Bevacqua’s expectations were apparently pretty low.
On Sunday, the Daily Mail reported that viewership sat at 13.2 million viewers a day for NBC. That’s well under the 23 million a day that tuned in at this stage during the 2018 Winter Olympics in Pyeongchang, South Korea.
While Bevacqua said the media giant had “made real drastic improvements on what we’ve done with Peacock,” NBC’s streaming service, there were plenty of reasons he gave for the dismal numbers.
“It’s no secret that athletes in masks, venues without spectators, so much of the passion and excitement, those great moments of Olympic athletes hugging their family and friends and spouses and partners, so much of that magic is just out of necessity not present,” he said.
“Look at the difference in NFL ratings in ’21 compared to ’20. I think one of the main differences is because in ’20, we didn’t have the passionate NFL fan base in those stadiums adding to the atmosphere. We did our best out of necessity. But this year, those fans were back and the ratings showed that,” he said.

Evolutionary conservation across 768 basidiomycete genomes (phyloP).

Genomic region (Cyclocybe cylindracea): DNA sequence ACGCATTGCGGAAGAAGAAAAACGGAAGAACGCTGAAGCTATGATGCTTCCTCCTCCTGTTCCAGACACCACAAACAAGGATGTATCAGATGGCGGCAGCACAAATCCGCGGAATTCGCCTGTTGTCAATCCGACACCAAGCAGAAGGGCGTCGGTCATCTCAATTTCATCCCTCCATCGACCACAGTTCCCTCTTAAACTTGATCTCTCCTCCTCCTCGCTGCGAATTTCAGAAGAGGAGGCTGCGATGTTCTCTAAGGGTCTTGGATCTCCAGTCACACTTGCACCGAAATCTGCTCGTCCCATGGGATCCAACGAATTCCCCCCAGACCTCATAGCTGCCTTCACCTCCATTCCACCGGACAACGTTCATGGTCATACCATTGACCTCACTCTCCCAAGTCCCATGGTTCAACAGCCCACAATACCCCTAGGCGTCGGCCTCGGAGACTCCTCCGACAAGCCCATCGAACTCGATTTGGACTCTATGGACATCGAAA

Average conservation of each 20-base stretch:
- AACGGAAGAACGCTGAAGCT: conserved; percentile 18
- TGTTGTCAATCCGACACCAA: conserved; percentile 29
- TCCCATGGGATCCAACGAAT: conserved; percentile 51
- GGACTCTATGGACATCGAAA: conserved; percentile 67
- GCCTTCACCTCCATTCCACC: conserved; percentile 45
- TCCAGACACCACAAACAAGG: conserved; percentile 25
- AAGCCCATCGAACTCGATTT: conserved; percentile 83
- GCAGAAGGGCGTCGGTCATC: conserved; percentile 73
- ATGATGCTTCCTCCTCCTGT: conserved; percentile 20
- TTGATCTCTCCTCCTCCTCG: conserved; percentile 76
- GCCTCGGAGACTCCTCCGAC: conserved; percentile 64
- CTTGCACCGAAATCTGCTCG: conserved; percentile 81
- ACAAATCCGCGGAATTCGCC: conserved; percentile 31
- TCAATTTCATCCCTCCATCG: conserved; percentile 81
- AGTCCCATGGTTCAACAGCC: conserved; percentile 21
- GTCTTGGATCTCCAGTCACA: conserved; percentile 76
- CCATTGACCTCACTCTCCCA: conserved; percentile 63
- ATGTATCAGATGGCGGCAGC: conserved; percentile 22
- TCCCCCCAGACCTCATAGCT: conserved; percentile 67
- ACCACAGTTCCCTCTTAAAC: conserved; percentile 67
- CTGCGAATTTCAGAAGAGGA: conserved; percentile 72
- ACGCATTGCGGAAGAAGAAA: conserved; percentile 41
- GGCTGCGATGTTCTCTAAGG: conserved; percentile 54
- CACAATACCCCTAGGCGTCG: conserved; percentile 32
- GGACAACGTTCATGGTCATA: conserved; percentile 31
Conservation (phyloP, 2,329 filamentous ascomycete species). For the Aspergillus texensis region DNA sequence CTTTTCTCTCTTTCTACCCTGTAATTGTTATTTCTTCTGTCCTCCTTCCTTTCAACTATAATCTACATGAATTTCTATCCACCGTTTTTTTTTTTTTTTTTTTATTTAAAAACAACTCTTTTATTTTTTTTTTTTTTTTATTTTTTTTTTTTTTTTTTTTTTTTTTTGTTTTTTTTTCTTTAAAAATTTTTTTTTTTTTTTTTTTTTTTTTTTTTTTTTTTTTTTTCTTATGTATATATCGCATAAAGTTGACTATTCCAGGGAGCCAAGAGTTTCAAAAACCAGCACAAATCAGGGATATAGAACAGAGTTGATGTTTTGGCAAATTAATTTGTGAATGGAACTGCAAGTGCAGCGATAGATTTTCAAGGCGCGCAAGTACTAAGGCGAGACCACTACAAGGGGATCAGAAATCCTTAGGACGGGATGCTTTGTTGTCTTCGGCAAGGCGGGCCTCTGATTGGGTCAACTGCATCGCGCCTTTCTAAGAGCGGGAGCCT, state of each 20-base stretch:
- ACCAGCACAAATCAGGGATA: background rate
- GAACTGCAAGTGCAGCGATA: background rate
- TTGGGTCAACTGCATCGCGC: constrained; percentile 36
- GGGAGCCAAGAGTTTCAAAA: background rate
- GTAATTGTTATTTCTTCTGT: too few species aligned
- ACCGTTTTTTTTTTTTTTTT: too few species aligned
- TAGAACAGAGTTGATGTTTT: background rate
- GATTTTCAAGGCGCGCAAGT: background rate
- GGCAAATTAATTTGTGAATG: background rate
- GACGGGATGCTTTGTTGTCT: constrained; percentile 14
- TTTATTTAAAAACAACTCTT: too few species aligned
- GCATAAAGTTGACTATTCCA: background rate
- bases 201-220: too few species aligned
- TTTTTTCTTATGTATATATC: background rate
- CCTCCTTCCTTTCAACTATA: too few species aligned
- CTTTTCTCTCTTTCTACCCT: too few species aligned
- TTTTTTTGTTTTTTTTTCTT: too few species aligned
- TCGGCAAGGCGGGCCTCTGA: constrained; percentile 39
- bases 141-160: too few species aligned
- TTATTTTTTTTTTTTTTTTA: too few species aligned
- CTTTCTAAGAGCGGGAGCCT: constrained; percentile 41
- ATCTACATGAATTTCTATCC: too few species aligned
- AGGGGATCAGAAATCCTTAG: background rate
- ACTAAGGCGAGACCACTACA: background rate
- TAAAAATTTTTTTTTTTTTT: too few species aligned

However, Molly Solomon, executive producer of NBC’s Olympics coverage, also acknowledged the political situation wasn’t ideal.
“Going in, we promised ourselves, and we thought it was essential for the viewers, to provide perspective on China’s complicated relationship with the rest of the world,” Solomon said, according to the Hollywood Reporter.
This included the host country’s choice of an Uyghur athlete to light the Olympic torch during the opening ceremony.